Wednesday 08 Apr 2020 | 23:02 | SYDNEY
Wednesday 08 Apr 2020 | 23:02 | SYDNEY

Labor and free trade


Sam Roggeveen


2 June 2009 12:11

We've witnessed an interesting little study in internal Labor Party politicking over the last few days, with several trade-related issues emerging. For mine, Trade Minister Simon Crean is on the side of the angels; he released a report yesterday which found that trade liberalisation has made Australians measurably wealthier over the last twenty years. 

It's an example of the tactic Bill Carmichael has advocated on this blog, which is that big gains in free trade negotiations can only be made if domestic audiences are first convinced of the benefits of liberalisation.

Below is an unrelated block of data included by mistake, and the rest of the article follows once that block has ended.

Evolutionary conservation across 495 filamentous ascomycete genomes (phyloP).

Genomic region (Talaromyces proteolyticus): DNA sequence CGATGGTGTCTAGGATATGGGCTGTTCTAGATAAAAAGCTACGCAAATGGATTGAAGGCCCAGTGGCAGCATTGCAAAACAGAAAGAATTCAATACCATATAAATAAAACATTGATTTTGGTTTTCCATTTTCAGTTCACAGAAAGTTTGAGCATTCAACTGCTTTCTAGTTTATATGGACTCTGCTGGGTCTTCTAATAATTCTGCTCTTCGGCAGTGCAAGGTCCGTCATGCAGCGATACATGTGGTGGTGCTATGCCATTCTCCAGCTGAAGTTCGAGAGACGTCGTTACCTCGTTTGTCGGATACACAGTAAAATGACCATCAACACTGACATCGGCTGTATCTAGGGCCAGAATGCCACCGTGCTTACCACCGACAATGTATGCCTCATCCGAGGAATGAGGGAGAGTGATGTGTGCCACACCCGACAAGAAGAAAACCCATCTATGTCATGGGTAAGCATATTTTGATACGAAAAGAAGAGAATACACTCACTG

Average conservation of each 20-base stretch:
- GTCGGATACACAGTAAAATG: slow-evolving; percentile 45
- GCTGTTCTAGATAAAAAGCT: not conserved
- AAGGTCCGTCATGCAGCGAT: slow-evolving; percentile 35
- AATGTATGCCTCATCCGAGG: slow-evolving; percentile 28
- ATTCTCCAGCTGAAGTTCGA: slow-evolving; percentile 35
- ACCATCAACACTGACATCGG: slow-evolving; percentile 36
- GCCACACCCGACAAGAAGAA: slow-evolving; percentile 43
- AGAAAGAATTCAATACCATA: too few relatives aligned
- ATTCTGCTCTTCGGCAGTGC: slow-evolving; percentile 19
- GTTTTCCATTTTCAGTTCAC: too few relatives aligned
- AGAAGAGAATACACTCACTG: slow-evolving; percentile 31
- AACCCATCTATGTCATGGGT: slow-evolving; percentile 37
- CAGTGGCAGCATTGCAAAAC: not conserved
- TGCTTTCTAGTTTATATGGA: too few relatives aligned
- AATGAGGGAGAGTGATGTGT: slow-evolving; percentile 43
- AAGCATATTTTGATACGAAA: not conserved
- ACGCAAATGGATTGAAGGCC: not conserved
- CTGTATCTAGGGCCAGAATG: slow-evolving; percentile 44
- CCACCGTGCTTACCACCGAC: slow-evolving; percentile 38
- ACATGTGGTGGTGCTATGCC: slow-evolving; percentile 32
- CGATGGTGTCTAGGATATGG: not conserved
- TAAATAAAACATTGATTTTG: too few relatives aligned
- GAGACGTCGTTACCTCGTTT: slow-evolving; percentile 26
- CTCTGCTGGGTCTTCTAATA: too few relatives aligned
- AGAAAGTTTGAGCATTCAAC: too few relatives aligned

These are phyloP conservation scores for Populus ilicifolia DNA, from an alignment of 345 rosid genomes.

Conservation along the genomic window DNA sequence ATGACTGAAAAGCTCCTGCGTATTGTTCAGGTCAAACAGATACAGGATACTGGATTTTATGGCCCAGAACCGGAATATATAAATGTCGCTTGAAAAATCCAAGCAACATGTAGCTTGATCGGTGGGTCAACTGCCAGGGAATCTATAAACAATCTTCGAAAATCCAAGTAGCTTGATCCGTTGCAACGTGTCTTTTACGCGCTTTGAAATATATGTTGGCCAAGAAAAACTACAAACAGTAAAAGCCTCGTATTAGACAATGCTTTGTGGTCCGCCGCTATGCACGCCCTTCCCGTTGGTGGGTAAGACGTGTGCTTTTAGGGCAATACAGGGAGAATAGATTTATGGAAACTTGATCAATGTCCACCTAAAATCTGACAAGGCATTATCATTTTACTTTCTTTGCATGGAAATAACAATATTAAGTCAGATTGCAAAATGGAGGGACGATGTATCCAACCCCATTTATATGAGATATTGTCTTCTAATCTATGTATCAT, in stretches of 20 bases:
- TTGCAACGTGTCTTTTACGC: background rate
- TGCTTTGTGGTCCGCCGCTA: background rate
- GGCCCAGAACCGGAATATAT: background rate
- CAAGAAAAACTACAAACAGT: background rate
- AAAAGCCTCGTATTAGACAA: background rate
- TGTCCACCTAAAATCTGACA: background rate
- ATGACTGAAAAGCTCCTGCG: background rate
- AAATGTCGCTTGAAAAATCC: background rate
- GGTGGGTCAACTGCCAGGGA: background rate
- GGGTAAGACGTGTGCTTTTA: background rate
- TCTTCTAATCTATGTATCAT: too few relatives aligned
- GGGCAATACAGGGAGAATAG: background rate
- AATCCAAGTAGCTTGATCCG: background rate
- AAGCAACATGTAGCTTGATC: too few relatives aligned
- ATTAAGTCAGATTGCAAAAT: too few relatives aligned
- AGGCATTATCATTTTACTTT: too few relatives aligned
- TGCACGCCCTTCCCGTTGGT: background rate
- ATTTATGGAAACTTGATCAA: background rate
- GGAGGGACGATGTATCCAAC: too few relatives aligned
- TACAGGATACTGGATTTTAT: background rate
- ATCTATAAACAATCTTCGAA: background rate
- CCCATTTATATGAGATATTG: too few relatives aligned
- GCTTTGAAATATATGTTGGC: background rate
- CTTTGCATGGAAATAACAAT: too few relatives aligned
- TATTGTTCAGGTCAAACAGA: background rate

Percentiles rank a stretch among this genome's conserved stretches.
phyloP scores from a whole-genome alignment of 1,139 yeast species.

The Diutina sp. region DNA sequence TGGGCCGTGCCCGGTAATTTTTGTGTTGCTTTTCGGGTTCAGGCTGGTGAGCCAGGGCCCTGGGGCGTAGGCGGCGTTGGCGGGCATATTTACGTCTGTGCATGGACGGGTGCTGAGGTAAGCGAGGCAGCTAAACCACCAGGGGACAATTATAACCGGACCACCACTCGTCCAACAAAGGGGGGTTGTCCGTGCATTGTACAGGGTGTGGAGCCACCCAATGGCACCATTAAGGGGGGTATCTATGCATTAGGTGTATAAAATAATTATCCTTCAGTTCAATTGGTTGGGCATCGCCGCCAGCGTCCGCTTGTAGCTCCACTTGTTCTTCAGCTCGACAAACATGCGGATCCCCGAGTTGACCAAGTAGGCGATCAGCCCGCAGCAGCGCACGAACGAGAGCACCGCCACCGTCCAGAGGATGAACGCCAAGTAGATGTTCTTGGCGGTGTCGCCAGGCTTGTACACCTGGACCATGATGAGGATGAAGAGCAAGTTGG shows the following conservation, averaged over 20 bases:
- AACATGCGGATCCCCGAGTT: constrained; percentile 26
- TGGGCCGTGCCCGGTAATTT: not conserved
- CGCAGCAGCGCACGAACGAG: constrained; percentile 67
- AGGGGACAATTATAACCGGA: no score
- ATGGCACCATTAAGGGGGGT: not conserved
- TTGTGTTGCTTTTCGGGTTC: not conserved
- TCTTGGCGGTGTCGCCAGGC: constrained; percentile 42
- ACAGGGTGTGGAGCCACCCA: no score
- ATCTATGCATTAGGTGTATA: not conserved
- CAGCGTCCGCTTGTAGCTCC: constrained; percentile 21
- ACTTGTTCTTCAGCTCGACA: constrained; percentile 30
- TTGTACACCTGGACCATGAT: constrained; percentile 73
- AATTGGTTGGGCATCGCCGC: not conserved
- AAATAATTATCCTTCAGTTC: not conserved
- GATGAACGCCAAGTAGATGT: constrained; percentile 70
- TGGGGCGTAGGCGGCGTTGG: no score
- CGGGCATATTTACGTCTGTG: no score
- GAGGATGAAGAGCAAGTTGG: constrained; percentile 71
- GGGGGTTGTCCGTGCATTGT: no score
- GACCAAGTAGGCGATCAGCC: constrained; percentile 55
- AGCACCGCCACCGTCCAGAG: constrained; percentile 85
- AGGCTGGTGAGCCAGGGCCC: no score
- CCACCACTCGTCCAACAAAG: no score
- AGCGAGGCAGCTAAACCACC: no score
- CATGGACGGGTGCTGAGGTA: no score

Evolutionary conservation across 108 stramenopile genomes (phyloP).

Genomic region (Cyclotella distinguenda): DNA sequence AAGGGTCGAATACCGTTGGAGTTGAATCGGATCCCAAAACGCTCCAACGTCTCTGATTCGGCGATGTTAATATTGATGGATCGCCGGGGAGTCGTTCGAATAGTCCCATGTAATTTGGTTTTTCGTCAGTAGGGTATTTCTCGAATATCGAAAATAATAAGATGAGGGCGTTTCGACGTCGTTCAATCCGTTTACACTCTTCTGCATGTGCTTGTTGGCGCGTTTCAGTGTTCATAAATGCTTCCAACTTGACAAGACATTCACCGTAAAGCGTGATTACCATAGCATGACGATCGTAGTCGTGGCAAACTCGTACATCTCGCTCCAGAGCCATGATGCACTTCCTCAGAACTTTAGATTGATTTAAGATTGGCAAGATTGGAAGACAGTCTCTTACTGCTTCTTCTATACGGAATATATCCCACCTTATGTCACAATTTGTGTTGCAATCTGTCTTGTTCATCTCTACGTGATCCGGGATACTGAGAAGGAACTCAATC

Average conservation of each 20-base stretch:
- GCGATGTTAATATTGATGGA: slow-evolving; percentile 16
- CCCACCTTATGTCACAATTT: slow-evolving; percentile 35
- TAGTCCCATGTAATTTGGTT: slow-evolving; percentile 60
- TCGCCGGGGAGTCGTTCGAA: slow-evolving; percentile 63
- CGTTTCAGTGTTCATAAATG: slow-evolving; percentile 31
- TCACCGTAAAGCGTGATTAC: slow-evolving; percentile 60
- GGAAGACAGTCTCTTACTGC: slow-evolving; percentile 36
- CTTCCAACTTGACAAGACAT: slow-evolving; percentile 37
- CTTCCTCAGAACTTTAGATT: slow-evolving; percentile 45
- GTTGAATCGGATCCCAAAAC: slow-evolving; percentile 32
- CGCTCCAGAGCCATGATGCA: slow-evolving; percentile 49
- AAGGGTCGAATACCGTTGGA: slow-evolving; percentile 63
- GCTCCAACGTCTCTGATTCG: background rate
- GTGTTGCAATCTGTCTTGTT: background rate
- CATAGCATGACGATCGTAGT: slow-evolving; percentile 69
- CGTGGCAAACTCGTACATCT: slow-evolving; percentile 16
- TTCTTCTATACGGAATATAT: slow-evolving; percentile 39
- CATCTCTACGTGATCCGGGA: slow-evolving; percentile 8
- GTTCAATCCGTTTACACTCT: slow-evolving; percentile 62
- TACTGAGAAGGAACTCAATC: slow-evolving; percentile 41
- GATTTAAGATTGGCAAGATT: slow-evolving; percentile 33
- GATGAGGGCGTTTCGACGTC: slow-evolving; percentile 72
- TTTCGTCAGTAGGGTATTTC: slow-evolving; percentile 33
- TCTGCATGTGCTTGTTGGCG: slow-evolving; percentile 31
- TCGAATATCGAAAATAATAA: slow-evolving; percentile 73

Also a force for good, though he hasn't received much media attention, is ACT Education Minister Andrew Barr, who has intervened in the book importation debate.

But look what these guys are up against: the SMH reported yesterday on rising protectionist sentiment in the union movement. We've also noted on this blog the many and varied 'soft protectionist' measures used by this Government (and the last). And Industry Minister Kim Carr is crowing that Holden will not be affected by GM's bankruptcy because 'the hard work has been done', which presumably is at least in part a reference to the Government's $6.2 billion package for the automotive industry, announced last November.

UPDATE: To conclude the throught, there's little doubt in my mind that Prime Minister Rudd's instincts are for free trade, but as Peter Hartcher's highly readable account of Rudd's rise and Howard's fall attests, Kim Carr brokered the leadership union between Rudd and Julia Gillard that toppled Kim Beazley's leadership. Rudd is indebted to Carr, so Carr's 'soft protectionist' sentiment will continue to have a voice in Government.

Photo by Flickr user Artisan Shooting, used under a Creative Commons license.